Emily is a clinic owner and Principal Osteopath.
I wanted to find a career in healthcare with opportunities for being self-employed. Most osteopaths in the UK are self-employed, and the freedom to make decisions about where, how and who you work with really appealed to me.
The course was very intense. I came to study osteopathy straight from Sixth Form College at 18 years old, and compared with friends at other universities, I had a lot more contact teaching hours, and clinical work to complete.
The Masters degree takes four years, but being part of a small cohort makes your friendships very strong. You’re all in it together and rely heavily on your course-mates to help one another out –especially in your clinical training. Studying and living with the same people is intense, but it means you always have someone to practice on!
My career path
After graduating, I started working for myself right away. I moved back to my hometown of Sutton Colfield in the West Midlands and rented a small office above a coffee shop to get started. You have to complete 1000 hours of clinical work as a minimum before graduation, so while I was very fresh, I did feel prepared to work alone.
I supplemented my own practice for about a year by working in other clinics nearby. I took my first associate osteopath on board in 2016, and now work as the principal practitioner of a very large multi-disciplinary team. We have six osteopaths, four sports therapists, three administrators and a podiatrist on our team, and we all work together across the two sites.
Who I work with
The scope of practice at our clinic is very wide. We have Osteopaths who like to treat babies and children, and others who work with commuters, desk workers, manual labourers or older people with arthritis. We have developed a reputation for great sports injury and performance work, and most practitioners at our clinic are comfortable in this arena.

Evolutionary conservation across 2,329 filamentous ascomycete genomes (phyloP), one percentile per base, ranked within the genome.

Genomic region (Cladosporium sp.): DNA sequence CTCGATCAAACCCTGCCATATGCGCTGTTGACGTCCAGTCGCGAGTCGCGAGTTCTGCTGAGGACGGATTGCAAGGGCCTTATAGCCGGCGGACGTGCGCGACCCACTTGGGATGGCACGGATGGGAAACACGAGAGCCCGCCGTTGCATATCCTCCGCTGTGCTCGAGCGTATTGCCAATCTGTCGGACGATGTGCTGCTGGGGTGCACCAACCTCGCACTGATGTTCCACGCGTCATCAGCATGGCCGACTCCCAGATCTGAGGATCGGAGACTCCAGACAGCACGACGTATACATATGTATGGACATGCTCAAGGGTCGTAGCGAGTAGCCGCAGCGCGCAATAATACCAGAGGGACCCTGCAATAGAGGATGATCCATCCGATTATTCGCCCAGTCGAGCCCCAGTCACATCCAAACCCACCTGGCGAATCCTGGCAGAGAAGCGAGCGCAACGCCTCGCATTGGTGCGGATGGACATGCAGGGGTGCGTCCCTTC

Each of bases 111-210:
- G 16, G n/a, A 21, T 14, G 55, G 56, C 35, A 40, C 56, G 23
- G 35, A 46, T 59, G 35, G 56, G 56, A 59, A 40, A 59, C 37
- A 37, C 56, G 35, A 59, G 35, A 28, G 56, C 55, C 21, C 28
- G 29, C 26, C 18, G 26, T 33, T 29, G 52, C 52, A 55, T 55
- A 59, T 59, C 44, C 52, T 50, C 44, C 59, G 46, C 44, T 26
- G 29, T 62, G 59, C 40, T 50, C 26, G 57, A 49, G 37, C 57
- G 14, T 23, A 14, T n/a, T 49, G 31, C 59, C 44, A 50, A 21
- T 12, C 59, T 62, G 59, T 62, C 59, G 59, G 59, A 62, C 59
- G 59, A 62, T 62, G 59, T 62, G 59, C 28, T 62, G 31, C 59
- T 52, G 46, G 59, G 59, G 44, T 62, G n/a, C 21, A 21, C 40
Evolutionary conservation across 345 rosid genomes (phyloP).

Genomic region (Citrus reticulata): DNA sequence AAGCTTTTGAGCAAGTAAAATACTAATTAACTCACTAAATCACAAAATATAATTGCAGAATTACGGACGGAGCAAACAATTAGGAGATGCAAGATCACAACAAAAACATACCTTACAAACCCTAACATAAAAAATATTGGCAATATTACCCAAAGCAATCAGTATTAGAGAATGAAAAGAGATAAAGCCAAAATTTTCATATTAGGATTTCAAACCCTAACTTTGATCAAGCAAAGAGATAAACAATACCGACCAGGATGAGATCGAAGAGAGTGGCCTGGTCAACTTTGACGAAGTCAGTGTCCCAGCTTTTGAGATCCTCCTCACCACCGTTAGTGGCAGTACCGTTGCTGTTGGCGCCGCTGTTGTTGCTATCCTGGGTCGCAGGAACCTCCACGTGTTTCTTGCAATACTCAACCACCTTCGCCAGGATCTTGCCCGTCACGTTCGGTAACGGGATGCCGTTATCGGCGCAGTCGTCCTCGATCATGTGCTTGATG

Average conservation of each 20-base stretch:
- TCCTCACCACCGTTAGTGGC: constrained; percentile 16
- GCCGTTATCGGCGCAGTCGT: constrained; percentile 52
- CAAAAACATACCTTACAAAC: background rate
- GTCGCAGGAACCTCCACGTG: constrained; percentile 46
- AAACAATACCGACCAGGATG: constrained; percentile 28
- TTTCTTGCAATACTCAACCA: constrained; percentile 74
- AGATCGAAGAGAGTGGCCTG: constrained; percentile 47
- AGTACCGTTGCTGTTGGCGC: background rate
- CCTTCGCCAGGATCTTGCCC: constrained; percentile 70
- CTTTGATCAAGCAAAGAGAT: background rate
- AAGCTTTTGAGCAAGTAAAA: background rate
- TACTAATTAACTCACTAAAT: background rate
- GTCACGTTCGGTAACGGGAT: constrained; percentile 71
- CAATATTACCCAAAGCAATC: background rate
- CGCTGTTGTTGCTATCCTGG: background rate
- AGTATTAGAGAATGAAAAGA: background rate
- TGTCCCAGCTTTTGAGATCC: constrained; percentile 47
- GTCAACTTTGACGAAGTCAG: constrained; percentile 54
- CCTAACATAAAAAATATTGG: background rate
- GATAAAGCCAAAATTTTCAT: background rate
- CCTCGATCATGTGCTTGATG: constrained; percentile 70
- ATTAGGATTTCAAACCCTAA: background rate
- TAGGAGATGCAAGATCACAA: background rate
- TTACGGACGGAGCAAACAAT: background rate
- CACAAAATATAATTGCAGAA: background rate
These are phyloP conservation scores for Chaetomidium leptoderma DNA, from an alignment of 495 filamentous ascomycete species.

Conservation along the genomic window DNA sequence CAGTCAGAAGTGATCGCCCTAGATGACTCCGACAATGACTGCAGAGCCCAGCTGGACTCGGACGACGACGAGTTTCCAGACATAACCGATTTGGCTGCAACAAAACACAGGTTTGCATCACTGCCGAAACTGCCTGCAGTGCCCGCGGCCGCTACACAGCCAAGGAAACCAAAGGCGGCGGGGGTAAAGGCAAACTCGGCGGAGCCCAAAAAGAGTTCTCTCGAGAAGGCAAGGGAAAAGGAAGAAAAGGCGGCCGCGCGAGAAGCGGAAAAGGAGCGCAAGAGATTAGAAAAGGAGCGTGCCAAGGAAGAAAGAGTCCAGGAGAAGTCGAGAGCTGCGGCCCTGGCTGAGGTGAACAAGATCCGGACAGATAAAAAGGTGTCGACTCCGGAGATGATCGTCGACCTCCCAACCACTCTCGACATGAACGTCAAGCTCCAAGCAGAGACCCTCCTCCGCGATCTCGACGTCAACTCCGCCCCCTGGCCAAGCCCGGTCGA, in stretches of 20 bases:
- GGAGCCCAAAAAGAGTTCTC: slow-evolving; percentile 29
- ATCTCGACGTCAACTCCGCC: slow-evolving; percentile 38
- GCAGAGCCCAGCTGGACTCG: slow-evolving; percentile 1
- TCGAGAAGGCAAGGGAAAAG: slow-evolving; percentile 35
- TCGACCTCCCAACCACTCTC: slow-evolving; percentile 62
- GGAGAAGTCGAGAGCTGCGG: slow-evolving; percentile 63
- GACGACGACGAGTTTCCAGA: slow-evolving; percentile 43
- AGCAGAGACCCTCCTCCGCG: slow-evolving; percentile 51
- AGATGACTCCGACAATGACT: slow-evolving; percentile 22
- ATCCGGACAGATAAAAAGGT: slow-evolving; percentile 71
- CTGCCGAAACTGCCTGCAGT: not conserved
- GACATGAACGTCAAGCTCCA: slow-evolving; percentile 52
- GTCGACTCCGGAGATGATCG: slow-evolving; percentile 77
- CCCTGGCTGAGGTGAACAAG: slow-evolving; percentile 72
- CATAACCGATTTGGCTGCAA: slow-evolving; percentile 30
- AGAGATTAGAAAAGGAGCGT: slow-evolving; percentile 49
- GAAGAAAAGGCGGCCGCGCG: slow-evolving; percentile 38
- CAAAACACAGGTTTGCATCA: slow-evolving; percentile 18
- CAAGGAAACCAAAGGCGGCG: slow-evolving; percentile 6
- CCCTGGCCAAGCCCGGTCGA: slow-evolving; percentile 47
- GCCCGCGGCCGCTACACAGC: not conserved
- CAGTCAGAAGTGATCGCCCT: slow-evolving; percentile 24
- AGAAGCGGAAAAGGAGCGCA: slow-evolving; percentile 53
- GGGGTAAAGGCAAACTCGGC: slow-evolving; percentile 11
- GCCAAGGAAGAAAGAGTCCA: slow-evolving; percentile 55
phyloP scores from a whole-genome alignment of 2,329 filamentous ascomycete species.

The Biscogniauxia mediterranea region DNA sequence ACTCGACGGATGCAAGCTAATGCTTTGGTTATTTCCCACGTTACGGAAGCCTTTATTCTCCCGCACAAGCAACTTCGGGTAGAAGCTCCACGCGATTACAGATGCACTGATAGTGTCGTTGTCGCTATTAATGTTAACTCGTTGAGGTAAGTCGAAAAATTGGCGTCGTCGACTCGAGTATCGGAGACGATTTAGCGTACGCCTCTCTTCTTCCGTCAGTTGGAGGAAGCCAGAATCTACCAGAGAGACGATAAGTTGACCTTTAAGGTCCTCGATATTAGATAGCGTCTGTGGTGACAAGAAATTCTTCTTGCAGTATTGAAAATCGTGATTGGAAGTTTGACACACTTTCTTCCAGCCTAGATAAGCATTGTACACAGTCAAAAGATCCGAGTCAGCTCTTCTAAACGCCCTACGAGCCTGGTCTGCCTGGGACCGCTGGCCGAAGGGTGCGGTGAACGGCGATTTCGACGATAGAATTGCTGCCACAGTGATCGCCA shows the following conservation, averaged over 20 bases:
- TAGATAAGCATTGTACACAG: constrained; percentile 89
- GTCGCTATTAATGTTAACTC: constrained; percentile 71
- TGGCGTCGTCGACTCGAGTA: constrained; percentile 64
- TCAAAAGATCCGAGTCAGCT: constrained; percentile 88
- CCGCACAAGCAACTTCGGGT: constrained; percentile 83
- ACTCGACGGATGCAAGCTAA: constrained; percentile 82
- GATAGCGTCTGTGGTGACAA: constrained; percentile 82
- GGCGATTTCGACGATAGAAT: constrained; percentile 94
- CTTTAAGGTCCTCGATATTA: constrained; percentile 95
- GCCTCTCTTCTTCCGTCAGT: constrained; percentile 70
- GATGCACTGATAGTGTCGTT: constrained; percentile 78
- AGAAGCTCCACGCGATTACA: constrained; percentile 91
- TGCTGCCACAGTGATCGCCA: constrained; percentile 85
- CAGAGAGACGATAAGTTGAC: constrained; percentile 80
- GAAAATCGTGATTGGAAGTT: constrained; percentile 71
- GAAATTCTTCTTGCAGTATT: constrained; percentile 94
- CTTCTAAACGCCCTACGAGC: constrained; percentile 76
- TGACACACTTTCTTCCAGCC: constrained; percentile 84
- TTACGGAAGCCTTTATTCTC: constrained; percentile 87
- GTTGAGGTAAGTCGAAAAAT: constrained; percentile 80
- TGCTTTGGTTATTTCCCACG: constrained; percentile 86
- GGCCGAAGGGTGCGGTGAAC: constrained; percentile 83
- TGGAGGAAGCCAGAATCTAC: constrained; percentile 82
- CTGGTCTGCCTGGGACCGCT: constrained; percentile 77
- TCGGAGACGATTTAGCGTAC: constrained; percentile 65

I have a particular interest in working with people with brain and spinal cord injuries or diseases, like parkinson’s disease, strokes or cerebal palsy. I also have a particular love for working with people who have suffered limb loss, or limb differences – I’ve met so many dynamic people through this work, and their stories are so inspiring.
The best thing to being an osteopath is
Definitely, the best thing about being an osteopath is the difference you can make for a person’s quality of life and confidence in their body. A lot of people in chronic pain feel let down by their bodies and have a poor mental relationship with it. Seeing this change through treatment and movement is really magical.
My advice to those wanting to study osteopathy…
Research your course options and University thoroughly. There are so many full and part-time options available to those wishing to study osteopathy, there’s certainly a way you can make it work! Know that the course has more contact hours of teaching than other university courses, and that you’ll also need to be available for clinic hours during the holidays. This usually happens in a block for a week over Christmas and Easter, or three or four weeks over the summer. Although it sounds like a big-time commitment, it’s these periods that really accelerate your development as a practitioner.
Osteopath at Ebrook Osteopathy and Sports Clinic
Sutton Coldfield Clinic Address
3 Coleshill Street
Lichfield Clinic Address
141 Burton Road